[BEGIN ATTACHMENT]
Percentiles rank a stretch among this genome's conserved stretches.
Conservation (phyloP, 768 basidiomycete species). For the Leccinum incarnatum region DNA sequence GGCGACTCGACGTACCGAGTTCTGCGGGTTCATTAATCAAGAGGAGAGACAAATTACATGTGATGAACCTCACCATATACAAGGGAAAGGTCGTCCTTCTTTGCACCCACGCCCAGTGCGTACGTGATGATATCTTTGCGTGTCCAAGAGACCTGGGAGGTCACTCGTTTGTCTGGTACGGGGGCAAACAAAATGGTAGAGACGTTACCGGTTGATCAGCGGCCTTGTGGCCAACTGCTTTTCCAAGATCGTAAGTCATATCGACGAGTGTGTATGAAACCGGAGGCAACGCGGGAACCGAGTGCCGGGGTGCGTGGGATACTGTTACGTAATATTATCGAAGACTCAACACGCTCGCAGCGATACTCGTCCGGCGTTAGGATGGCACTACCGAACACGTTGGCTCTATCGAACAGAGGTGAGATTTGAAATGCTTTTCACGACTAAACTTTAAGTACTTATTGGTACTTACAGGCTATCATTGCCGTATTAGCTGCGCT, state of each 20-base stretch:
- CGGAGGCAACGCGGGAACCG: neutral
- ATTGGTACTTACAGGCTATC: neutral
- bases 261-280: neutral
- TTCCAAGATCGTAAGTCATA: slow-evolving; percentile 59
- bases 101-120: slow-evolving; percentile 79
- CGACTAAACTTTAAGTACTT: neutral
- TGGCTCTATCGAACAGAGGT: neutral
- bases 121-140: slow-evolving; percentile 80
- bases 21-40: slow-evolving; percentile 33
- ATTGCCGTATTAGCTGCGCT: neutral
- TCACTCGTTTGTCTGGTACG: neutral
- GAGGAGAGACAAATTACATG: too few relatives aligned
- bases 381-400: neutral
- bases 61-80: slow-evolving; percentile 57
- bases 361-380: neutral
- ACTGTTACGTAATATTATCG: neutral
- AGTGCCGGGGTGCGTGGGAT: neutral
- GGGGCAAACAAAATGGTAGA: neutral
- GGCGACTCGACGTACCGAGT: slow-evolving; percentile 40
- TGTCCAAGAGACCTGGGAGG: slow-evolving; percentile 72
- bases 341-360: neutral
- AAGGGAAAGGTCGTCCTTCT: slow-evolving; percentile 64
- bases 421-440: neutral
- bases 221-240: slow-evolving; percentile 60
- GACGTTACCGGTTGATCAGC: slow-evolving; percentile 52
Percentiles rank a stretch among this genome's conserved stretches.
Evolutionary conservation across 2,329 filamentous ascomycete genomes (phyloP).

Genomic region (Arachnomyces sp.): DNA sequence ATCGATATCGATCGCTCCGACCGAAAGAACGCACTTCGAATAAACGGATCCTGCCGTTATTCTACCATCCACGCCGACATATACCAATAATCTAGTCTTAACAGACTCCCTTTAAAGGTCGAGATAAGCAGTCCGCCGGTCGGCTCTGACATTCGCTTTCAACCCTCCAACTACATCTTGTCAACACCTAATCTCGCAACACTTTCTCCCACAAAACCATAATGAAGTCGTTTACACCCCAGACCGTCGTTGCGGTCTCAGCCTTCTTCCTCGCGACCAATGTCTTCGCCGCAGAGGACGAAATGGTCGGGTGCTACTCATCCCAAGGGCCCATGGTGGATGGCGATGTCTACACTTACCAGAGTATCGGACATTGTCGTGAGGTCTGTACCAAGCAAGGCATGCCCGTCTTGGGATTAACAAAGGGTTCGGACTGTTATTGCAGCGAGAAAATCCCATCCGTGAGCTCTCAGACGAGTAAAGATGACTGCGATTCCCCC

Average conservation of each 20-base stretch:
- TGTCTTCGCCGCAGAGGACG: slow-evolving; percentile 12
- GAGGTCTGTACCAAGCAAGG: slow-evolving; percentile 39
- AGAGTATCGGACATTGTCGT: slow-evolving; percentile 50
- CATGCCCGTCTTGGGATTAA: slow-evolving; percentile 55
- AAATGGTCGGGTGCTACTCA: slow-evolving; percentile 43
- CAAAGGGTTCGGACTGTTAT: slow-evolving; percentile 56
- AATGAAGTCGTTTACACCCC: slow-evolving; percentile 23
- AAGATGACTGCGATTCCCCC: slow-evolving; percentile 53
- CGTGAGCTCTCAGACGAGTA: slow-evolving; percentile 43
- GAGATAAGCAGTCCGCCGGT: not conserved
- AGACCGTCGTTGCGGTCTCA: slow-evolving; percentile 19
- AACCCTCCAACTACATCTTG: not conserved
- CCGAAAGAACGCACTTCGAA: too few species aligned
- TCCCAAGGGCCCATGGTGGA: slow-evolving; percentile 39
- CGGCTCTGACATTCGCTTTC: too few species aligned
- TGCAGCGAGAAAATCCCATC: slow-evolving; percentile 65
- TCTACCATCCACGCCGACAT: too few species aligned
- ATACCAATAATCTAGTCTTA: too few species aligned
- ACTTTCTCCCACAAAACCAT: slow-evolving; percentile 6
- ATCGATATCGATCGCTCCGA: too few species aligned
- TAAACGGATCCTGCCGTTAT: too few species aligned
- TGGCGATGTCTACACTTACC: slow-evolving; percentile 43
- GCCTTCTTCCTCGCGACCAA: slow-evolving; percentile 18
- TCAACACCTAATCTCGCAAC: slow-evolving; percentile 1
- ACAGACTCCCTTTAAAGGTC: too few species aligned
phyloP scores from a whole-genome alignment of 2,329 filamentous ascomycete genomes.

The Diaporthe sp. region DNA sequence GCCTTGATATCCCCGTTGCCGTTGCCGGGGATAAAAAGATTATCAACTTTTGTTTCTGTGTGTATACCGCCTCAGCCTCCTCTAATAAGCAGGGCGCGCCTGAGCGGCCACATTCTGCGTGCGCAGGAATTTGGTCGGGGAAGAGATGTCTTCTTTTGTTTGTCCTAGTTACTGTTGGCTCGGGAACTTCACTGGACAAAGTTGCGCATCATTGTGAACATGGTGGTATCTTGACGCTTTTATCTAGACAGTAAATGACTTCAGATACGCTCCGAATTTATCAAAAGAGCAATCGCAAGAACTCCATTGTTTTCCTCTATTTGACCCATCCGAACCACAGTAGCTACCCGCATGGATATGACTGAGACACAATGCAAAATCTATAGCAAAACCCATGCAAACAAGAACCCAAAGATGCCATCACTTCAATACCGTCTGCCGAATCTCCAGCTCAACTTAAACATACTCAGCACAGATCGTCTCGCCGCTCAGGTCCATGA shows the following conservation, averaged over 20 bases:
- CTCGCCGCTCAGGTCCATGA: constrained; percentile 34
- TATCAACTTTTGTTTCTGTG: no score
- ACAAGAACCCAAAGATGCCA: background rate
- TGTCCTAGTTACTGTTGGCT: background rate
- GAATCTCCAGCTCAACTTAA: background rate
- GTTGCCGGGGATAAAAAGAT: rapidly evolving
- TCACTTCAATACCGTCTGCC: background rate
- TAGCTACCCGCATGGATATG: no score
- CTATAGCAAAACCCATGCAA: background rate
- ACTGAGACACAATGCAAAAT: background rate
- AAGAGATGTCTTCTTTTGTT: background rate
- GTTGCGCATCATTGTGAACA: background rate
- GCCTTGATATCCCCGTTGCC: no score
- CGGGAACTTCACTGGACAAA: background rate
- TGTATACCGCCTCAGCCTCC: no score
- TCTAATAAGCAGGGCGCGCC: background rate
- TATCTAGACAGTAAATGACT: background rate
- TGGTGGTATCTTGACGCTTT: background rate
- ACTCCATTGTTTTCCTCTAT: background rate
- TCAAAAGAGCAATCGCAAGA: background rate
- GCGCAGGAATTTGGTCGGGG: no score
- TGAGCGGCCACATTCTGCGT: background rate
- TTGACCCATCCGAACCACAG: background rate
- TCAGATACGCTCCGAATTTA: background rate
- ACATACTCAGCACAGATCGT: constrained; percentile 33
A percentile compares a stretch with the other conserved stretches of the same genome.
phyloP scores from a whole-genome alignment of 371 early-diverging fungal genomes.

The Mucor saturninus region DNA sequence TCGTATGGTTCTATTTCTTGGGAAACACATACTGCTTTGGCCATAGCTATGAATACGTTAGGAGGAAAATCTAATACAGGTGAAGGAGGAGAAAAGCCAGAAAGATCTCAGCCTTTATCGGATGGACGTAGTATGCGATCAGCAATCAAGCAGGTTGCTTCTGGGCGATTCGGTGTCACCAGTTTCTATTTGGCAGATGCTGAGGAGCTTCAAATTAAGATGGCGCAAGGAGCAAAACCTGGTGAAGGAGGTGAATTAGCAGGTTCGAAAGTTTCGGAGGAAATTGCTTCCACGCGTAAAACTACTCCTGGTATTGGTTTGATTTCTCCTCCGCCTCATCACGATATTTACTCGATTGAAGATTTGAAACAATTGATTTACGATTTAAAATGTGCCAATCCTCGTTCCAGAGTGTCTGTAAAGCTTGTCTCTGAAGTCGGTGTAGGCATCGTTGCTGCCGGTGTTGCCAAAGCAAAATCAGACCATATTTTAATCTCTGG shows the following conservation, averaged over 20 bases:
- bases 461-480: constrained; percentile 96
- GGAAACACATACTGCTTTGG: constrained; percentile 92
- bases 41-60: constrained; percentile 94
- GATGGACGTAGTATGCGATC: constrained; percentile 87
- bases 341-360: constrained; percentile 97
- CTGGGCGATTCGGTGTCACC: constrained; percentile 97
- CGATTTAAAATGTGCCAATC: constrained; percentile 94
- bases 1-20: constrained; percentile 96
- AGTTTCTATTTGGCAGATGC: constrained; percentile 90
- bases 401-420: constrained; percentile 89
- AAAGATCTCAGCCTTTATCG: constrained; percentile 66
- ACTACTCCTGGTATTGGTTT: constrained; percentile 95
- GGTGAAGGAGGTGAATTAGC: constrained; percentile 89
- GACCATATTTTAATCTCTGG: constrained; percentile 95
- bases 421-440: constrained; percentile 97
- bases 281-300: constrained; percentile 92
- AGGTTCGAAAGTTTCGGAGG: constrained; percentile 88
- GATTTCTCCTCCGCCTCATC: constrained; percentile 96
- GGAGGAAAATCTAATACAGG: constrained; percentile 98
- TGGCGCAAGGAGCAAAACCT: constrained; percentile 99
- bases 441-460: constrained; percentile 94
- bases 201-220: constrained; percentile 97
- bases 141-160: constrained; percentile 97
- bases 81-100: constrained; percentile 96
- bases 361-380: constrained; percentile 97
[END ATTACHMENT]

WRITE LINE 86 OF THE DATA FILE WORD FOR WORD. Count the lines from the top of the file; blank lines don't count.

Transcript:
The Mucor saturninus region DNA sequence TCGTATGGTTCTATTTCTTGGGAAACACATACTGCTTTGGCCATAGCTATGAATACGTTAGGAGGAAAATCTAATACAGGTGAAGGAGGAGAAAAGCCAGAAAGATCTCAGCCTTTATCGGATGGACGTAGTATGCGATCAGCAATCAAGCAGGTTGCTTCTGGGCGATTCGGTGTCACCAGTTTCTATTTGGCAGATGCTGAGGAGCTTCAAATTAAGATGGCGCAAGGAGCAAAACCTGGTGAAGGAGGTGAATTAGCAGGTTCGAAAGTTTCGGAGGAAATTGCTTCCACGCGTAAAACTACTCCTGGTATTGGTTTGATTTCTCCTCCGCCTCATCACGATATTTACTCGATTGAAGATTTGAAACAATTGATTTACGATTTAAAATGTGCCAATCCTCGTTCCAGAGTGTCTGTAAAGCTTGTCTCTGAAGTCGGTGTAGGCATCGTTGCTGCCGGTGTTGCCAAAGCAAAATCAGACCATATTTTAATCTCTGG shows the following conservation, averaged over 20 bases: